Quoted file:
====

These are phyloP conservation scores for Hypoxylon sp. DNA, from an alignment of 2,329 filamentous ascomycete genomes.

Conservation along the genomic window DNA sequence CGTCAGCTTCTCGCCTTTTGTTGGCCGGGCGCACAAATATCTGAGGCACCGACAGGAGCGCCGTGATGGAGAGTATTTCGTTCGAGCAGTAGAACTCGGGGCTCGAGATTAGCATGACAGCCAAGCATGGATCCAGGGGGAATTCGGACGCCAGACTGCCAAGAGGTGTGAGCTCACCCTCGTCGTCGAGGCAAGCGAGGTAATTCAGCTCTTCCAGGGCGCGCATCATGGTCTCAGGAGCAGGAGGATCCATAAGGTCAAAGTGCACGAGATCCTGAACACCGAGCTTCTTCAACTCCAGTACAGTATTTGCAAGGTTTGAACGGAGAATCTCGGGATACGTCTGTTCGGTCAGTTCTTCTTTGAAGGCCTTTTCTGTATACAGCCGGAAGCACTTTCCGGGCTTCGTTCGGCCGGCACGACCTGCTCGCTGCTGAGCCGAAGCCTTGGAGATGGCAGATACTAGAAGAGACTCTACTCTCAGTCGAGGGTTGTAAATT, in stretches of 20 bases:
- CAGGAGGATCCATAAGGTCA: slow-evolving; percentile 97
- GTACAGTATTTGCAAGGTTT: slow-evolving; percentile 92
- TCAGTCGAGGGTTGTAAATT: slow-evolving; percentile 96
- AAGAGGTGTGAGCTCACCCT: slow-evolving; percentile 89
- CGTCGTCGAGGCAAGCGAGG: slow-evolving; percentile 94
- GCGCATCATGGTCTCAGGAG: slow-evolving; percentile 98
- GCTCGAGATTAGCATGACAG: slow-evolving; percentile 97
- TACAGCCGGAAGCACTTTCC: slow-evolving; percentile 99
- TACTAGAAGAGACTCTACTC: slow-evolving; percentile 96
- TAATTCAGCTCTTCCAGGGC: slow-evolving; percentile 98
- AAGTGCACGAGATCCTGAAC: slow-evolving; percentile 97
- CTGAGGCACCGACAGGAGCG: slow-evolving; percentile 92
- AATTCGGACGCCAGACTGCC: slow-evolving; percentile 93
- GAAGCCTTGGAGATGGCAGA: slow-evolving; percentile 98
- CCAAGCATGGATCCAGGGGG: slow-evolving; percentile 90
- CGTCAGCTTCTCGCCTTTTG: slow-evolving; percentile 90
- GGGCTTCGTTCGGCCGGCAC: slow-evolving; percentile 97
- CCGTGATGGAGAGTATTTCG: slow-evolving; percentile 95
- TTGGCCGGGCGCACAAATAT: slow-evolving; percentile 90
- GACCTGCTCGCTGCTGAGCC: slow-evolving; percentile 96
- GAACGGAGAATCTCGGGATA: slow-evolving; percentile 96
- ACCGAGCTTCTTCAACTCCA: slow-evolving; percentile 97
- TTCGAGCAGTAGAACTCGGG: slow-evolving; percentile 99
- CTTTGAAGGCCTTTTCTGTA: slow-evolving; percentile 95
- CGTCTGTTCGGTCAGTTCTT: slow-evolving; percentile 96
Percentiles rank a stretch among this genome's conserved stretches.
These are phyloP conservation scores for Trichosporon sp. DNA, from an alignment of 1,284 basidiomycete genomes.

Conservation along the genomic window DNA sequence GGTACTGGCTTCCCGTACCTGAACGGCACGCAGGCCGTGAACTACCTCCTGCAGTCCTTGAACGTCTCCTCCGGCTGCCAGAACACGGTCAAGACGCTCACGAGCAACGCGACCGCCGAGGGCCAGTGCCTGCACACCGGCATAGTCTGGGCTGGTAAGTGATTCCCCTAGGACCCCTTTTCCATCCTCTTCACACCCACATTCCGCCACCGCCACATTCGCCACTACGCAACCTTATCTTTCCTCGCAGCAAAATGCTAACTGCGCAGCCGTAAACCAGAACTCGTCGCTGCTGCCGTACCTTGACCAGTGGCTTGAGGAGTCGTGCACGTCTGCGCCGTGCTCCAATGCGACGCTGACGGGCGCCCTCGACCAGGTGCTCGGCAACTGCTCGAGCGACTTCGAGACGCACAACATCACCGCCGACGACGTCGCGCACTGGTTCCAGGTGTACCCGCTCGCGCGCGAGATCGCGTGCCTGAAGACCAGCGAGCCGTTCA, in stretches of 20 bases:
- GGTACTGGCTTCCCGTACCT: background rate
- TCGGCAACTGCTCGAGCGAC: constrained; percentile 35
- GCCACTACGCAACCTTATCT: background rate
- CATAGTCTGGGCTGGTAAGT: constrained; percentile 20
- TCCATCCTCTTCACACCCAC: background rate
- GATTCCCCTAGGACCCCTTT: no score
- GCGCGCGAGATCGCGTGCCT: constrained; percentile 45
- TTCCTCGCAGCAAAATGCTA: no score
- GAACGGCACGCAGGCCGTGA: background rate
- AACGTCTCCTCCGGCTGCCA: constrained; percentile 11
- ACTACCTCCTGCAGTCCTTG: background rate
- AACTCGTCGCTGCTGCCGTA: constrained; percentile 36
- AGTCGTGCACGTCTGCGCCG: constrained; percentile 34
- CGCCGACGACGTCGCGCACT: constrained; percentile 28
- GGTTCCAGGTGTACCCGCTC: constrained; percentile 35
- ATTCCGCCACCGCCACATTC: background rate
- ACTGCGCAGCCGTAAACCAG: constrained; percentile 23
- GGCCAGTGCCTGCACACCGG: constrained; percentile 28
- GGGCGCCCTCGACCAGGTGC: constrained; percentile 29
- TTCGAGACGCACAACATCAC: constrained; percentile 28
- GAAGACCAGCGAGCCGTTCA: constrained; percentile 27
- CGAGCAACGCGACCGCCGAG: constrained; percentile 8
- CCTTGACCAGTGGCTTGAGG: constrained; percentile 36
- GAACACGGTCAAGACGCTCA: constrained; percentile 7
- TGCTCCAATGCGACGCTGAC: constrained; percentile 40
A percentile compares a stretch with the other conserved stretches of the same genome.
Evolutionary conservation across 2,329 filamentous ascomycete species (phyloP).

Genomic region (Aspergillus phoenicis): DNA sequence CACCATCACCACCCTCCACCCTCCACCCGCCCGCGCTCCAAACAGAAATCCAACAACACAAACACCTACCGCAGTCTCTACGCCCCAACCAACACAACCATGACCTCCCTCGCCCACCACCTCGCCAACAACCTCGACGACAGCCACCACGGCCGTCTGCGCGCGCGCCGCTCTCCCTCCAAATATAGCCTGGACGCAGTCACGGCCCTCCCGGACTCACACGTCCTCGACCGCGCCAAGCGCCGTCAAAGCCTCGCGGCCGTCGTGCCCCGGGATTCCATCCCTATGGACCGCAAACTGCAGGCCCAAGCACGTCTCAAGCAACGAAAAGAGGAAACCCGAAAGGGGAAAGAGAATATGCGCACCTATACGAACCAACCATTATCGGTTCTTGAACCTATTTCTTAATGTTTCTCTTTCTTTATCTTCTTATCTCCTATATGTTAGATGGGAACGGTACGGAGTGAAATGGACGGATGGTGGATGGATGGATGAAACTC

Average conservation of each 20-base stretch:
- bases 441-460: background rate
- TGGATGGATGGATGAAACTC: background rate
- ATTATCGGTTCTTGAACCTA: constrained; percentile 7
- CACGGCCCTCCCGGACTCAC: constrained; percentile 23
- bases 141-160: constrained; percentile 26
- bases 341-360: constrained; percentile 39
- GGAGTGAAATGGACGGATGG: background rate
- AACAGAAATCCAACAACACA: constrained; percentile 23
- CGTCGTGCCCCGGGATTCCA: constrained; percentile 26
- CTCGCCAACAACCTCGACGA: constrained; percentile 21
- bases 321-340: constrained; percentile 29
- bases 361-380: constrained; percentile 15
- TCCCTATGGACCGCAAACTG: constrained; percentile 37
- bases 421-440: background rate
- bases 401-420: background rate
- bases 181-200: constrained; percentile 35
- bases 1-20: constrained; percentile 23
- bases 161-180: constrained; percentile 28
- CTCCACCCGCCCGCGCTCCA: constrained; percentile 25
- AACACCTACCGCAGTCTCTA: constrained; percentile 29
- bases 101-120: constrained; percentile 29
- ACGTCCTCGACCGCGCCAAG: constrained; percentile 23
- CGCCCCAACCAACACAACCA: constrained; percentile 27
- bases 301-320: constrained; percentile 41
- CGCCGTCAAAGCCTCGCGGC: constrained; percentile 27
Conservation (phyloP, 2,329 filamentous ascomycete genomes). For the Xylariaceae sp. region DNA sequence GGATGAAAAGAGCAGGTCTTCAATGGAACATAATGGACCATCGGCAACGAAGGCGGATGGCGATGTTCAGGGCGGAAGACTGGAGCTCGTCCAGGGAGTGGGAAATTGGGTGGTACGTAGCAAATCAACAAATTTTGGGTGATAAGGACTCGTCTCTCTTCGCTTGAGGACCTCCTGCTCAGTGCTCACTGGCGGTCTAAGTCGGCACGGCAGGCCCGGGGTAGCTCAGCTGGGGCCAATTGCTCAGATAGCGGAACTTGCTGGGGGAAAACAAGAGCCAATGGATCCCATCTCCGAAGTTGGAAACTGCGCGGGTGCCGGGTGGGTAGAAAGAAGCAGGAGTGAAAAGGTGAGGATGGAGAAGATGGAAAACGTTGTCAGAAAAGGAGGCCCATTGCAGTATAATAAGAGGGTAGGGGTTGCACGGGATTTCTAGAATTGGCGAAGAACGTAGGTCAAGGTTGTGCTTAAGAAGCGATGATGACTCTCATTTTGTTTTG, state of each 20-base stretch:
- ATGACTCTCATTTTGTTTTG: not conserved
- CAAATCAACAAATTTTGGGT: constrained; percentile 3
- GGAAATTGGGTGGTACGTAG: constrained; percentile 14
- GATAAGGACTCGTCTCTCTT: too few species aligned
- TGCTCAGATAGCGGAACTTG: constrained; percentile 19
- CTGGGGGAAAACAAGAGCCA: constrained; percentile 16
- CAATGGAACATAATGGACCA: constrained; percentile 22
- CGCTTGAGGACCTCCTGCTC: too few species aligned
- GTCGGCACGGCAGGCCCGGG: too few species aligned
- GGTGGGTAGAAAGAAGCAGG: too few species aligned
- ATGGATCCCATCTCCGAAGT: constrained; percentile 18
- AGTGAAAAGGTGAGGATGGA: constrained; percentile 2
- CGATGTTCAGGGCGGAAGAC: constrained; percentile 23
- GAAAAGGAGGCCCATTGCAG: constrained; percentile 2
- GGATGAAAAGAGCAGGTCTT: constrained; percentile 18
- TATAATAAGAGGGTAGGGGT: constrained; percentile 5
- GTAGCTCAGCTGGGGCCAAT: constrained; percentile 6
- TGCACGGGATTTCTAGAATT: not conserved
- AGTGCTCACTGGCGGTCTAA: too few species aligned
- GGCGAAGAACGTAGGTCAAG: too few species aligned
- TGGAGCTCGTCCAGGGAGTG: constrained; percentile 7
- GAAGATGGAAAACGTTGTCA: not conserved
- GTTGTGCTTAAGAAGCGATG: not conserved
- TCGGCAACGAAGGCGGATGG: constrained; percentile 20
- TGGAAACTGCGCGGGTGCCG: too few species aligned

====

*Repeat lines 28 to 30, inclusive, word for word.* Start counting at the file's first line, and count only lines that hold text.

Percentiles rank a stretch among this genome's conserved stretches.
These are phyloP conservation scores for Trichosporon sp. DNA, from an alignment of 1,284 basidiomycete genomes.

Conservation along the genomic window DNA sequence GGTACTGGCTTCCCGTACCTGAACGGCACGCAGGCCGTGAACTACCTCCTGCAGTCCTTGAACGTCTCCTCCGGCTGCCAGAACACGGTCAAGACGCTCACGAGCAACGCGACCGCCGAGGGCCAGTGCCTGCACACCGGCATAGTCTGGGCTGGTAAGTGATTCCCCTAGGACCCCTTTTCCATCCTCTTCACACCCACATTCCGCCACCGCCACATTCGCCACTACGCAACCTTATCTTTCCTCGCAGCAAAATGCTAACTGCGCAGCCGTAAACCAGAACTCGTCGCTGCTGCCGTACCTTGACCAGTGGCTTGAGGAGTCGTGCACGTCTGCGCCGTGCTCCAATGCGACGCTGACGGGCGCCCTCGACCAGGTGCTCGGCAACTGCTCGAGCGACTTCGAGACGCACAACATCACCGCCGACGACGTCGCGCACTGGTTCCAGGTGTACCCGCTCGCGCGCGAGATCGCGTGCCTGAAGACCAGCGAGCCGTTCA, in stretches of 20 bases: